GILGER: What are the concerns from immigration advocates that are also in that area often leaving out water help for the migrants, things like that. What are their concerns about groups like these?

HAMILTON: Yeah, on the one hand, you have humanitarian groups that are putting out, you know, water in the desert trying to prevent deaths from people who get lost and don't have enough water to die. They've complained of their water stations, their water tanks being shot or stabbed or knocked over. You know, Arizona Border Recon says that their groups are following, their members are following the law, but the humanitarian groups suspect that, you know, some of these extremist organizations that are out there patrolling are you know, vandalizing their, their water stations and on the other side of it from law enforcement, like the Border Patrol agents that I spoke to said, you know, we welcome tips, you know, information, intelligence calls from concerned citizens, but they actually do not want people stopping migrants themselves or trying to, you know, enforce the law. It's a recipe for, you know, somebody getting in a situation where it escalates to violence.

GILGER: Is that a concern or has that happened in the past? When groups like these, these kind of vigilante groups have, have been violent or have resulted in violence on the border.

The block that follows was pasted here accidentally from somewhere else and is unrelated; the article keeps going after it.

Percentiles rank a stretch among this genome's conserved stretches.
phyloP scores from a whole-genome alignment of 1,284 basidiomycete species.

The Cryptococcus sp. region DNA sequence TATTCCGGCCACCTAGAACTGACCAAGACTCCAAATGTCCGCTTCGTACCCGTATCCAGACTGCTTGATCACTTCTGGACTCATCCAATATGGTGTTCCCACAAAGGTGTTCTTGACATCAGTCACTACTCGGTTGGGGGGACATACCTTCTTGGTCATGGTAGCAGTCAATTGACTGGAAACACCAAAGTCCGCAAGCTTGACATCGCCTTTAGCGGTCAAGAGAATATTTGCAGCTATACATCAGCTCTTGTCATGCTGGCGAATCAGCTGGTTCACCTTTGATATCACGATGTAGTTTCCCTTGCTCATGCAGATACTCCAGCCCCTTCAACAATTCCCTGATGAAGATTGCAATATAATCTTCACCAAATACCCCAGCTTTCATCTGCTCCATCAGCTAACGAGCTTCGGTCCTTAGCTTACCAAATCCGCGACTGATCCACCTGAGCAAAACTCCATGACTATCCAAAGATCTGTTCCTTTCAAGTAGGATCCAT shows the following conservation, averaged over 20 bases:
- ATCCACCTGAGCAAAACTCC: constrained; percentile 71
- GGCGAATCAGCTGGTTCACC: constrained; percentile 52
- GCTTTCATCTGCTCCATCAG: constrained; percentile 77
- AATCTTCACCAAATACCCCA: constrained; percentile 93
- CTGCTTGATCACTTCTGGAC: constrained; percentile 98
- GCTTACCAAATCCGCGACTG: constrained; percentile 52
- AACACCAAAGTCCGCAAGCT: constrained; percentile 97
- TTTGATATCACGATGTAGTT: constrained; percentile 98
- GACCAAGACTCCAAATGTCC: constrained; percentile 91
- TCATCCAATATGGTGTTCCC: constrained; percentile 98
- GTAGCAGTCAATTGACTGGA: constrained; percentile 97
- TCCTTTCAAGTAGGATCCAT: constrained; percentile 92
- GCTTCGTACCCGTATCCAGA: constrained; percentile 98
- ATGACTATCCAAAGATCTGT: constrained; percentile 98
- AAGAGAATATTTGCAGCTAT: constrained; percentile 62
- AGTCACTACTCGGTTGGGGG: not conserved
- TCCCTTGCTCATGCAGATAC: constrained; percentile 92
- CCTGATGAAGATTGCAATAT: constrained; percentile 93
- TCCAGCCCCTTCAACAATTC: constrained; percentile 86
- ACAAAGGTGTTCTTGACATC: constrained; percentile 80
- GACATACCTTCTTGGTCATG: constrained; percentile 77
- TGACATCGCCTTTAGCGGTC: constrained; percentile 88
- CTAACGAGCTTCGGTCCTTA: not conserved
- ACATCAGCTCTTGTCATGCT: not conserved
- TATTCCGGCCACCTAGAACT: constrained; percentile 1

HAMILTON: We haven't seen them like a shoot out or anything like that. There has been some incidents of violence in the town of Arivaca where Arizona Border Recon operates a number of years ago back around 2009, I believe there was a double murder involving members of another group, the Minuteman American Defense. So, I mean, these random acts of violence happen, they're not frequent, but I think the escalating tensions, the increased presence of these groups, all this is a number of folks that we said to feel like that this is coming to a head and it could boil over at any time.

GILGER: All right, we'll have to leave it there for now. Keegan Hamilton is with the Los Angeles Times. Keegan, thank you for joining us to talk more about this reporting. I appreciate it.

HAMILTON: Thanks for having me.

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Lauren Gilger, host of KJZZ's The Show, is an award-winning journalist whose work has impacted communities large and small, exposing injustices and giving a voice to the voiceless and marginalized.